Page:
Presidential Commentary by Dr. Brian Johnson  

One can either confront challenging situations with a sense of despondency and despair or with a sense of unbridled hope and optimism, and the founding principal and president of Tuskegee Institute (University) chose the latter in the incident of “the loss of the barn.” Without question, the loss of a barn in the late 19th century was a significant financial loss. Mr. Logan, Mr. Washington’s treasurer-a modern-day chief financial officer-had indicated to him in a prior communication that the “insurance” loss was totaled at “fifteen hundred.” All the same, note Mr. Washington’s response to his CFO. First, he empathized with his colleague over the loss. He knew that Mr. Logan was both faithful and loyal to the university, and that had probably taken the loss personally. He recognized this in Mr. Logan but did not dwell upon the darkness; he proceeded to the decision. Second, Mr. Washington took action. Creatively, he turned a negative incident and made it positive. He went to the papers to publicize the loss. One’s supporters-true supporters in both words and works-are often anxious to provide support if they are able to understand what the difficulties are. Lastly, he possessed hope that the loss might be leveraged into gain. He hoped that “there will be gifts to make up the loss.” Here again, the “Wizard of Tuskegee” was not merely a manager of the micro matters confronting the institution. Behind the curtains, indeed, he was a wizard at communications via the media to leverage a negative into a positive, which is the attribute of every successful leader of any successful organization.

Brian L. Johnson, Ph.D.

7th President, Tuskegee University
#TrustTheTuskegeeTrajectory #TrustTheTuskegeeTradition

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Tuskegee University: The Daily Word from Washington with Presidential Commentary

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“In the early days of freedom, when education was a new thing, the boy who went away to school had a very natural human ambition to be able to come back home in order to delight and astonish the old folks with the new and strange things that he had learned. If he could speak a few words in some strange tongue that his parents had never heard before, or read a few sentences out of a book with strange and mysterious characters, he was able to make them very proud and happy. There was a constant temptation therefore for schools and teachers to keep everything connected with education in a sort of twilight realm of the mysterious and supernatural. Quite unconsciously they created in the minds of their pupils the impression that a boy or a girl who had passed through certain educational forms and ceremonies had been initiated into some sort of secret knowledge that was inaccessible to the rest of the world. Connected with this was the notion that because a man had passed through these educational forms and ceremonies he had somehow become a sort of superior being set apart from the rest of the world [...]“-Booker T. Washington, _My Larger Education__(1911)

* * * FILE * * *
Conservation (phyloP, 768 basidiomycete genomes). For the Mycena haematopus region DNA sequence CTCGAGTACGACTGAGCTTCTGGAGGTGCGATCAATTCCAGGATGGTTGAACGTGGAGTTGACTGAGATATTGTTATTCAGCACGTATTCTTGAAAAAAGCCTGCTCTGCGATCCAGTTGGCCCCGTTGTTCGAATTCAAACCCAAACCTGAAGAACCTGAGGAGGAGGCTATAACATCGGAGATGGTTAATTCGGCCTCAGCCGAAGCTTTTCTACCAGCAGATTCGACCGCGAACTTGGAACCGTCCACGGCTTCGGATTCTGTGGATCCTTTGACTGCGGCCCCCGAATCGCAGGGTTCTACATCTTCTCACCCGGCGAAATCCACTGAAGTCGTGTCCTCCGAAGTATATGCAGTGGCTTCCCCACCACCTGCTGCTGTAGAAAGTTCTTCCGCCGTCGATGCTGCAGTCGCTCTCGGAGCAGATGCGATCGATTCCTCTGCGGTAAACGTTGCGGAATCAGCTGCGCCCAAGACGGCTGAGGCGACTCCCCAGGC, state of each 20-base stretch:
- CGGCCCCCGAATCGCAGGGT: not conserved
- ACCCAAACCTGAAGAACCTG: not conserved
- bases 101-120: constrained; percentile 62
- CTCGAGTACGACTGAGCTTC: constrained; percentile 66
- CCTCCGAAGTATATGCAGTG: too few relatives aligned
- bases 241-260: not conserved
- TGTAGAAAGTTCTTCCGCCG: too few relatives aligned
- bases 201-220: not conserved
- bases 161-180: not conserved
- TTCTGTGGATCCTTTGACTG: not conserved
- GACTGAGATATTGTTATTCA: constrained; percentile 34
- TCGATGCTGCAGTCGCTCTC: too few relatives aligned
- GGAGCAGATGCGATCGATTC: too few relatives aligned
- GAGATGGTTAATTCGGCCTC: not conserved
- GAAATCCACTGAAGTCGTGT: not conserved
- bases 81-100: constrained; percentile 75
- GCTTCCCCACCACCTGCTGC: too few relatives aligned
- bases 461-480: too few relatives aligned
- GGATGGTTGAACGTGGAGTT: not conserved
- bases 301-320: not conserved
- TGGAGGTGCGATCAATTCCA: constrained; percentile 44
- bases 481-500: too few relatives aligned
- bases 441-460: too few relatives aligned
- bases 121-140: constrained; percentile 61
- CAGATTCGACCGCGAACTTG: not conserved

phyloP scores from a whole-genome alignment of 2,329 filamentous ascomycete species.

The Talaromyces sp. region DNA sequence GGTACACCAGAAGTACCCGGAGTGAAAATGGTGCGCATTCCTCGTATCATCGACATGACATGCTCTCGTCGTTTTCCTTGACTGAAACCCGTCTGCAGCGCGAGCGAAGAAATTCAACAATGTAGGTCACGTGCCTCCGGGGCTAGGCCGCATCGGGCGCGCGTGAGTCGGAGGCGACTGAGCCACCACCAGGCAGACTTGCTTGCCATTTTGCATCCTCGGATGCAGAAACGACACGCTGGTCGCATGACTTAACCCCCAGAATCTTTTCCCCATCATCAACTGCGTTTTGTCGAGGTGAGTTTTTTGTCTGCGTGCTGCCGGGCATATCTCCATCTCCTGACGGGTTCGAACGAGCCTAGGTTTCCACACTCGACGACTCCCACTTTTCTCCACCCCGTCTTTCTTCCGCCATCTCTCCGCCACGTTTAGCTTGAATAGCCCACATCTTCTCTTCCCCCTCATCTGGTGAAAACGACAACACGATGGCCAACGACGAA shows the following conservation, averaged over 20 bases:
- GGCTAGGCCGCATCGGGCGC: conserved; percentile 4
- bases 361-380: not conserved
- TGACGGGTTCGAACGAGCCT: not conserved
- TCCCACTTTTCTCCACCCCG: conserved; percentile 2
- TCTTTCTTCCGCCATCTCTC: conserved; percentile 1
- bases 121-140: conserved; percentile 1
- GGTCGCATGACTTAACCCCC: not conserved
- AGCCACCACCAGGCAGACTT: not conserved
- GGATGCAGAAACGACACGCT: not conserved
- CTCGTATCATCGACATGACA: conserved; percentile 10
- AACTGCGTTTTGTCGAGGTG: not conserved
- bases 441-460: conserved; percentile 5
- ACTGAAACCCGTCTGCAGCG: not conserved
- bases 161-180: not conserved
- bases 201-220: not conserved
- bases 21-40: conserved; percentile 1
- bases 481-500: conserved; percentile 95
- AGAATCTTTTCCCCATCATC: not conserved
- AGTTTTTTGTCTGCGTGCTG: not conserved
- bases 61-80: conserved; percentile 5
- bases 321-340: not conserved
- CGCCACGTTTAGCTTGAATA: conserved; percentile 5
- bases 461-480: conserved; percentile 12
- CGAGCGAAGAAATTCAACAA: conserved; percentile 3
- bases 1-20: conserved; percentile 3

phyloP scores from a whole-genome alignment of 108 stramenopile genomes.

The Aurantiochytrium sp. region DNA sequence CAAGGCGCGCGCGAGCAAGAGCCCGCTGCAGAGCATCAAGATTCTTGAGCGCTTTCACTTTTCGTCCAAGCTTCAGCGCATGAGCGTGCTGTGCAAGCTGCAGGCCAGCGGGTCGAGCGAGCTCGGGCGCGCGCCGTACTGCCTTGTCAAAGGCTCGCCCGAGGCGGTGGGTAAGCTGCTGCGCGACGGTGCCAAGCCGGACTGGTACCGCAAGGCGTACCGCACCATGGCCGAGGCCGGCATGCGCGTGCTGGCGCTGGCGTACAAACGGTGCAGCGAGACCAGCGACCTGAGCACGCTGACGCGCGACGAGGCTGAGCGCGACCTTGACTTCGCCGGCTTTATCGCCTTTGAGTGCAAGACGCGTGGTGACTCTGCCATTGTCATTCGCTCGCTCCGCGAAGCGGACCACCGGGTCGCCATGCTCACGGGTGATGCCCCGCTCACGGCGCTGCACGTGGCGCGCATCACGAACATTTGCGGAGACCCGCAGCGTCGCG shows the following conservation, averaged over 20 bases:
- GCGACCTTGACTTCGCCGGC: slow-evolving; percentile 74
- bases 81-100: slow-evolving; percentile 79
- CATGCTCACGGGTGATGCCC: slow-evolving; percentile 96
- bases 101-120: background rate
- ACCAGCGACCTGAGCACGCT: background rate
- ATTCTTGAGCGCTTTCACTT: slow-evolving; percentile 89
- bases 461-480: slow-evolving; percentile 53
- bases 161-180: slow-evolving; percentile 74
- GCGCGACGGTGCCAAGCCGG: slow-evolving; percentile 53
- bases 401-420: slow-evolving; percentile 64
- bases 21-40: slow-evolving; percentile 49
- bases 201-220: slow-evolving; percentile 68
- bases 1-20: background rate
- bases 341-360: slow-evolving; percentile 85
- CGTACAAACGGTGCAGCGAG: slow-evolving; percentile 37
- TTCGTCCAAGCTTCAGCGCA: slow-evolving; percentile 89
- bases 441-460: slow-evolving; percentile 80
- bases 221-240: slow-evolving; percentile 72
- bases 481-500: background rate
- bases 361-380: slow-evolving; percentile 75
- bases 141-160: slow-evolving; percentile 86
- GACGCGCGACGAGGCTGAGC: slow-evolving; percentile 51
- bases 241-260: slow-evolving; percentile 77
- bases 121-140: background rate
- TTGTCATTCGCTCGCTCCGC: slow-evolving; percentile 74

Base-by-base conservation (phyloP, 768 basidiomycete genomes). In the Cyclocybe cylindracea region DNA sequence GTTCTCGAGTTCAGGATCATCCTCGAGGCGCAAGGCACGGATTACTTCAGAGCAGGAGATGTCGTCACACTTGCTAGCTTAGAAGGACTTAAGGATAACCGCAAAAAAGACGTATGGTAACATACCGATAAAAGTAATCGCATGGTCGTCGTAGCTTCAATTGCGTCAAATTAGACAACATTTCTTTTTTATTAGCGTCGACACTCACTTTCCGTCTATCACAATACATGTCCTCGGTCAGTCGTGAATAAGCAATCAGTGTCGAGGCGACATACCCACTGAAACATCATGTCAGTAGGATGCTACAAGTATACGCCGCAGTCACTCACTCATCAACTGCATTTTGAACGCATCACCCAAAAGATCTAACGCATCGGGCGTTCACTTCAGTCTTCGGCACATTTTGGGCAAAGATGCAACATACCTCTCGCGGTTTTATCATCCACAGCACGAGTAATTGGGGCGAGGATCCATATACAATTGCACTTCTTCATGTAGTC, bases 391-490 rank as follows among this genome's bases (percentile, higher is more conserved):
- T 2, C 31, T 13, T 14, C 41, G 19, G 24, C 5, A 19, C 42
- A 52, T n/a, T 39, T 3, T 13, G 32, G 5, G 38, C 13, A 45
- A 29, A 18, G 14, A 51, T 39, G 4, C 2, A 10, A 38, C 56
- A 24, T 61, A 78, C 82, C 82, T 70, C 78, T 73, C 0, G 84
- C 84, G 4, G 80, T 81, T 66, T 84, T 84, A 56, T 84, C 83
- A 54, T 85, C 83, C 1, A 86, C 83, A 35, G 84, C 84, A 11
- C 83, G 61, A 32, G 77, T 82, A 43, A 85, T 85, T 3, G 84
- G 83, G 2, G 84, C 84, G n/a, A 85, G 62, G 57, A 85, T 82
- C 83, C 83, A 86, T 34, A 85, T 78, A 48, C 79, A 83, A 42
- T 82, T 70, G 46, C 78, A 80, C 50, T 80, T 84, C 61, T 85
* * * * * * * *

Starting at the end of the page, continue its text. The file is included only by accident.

Presidential Commentary by Dr. Brian Johnson  

While the term “esoteric” is not entirely pejorative-it can mean that members within a certain profession or group understand and converse sharing many of the same assumptions or terminology-it is sometimes used to denote exclusivity meaning that information and knowledge is understood by a chosen few. In the present passage, the founding principal and president of Tuskegee University speaks to this latter formulation. Here he laments that often education-the act of teaching and learning-resembles the closing off of knowledge from others as opposed to its wide dissemination among many. Mr. Washington’s idea is that such knowledge ought to have relevancy and application for others beyond the sole possessor of this knowledge. Imagine that. The idea of education should not be exclusive to a limited few but should enlighten and have impact upon others in beneficial ways. Thus, not only are the recipients all the better for having received this knowledge but also the giver of this knowledge is made better. For this man or woman has completed the complete cycle of education. First you learn, master and apply for yourself. (It is is a poor teacher whose words do not resemble his or her works.) Then you proceed to teach others. And such an education can be found at many institutions of higher learning including Tuskegee Institute (University).

Brian L. Johnson, Ph.D.

7th President, Tuskegee University
#TrustTheTuskegeeTrajectory #TrustTheTuskegeeTradition

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Tuskegee University: The Daily Word from Washington with Presidential Commentary